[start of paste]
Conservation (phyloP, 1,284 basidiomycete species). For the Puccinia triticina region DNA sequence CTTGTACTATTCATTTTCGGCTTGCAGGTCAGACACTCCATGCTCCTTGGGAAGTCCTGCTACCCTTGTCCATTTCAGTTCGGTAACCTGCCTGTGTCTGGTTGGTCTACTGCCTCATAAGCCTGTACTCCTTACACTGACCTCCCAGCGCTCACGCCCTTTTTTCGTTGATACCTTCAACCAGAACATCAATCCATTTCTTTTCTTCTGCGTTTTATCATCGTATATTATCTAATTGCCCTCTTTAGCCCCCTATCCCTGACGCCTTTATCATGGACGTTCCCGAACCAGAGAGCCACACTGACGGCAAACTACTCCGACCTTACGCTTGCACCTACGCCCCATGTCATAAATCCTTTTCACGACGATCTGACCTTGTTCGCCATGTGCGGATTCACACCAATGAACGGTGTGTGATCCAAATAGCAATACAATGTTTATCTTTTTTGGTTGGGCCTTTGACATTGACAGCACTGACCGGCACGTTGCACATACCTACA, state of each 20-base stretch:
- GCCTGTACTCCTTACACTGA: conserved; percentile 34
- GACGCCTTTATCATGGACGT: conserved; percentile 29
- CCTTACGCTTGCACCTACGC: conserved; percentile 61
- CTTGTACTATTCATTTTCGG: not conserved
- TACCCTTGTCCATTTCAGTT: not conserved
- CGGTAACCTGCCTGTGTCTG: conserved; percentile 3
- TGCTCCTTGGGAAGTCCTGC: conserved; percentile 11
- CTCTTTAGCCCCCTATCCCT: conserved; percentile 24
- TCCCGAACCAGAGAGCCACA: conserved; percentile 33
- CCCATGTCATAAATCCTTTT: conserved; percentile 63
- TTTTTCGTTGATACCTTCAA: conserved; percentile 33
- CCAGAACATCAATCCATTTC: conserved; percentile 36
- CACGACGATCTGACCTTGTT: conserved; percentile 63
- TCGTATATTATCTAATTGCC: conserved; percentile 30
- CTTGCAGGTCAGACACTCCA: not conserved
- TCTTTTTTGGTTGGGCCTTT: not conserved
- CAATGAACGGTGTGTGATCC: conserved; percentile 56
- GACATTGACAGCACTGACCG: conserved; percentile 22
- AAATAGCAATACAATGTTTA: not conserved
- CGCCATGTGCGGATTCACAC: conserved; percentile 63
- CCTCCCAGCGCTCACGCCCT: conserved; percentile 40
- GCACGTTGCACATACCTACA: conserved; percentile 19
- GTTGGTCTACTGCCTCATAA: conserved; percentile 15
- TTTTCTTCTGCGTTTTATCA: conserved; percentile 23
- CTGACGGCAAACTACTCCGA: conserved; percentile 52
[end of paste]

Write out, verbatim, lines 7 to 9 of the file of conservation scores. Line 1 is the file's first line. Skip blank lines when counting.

- CGGTAACCTGCCTGTGTCTG: conserved; percentile 3
- TGCTCCTTGGGAAGTCCTGC: conserved; percentile 11
- CTCTTTAGCCCCCTATCCCT: conserved; percentile 24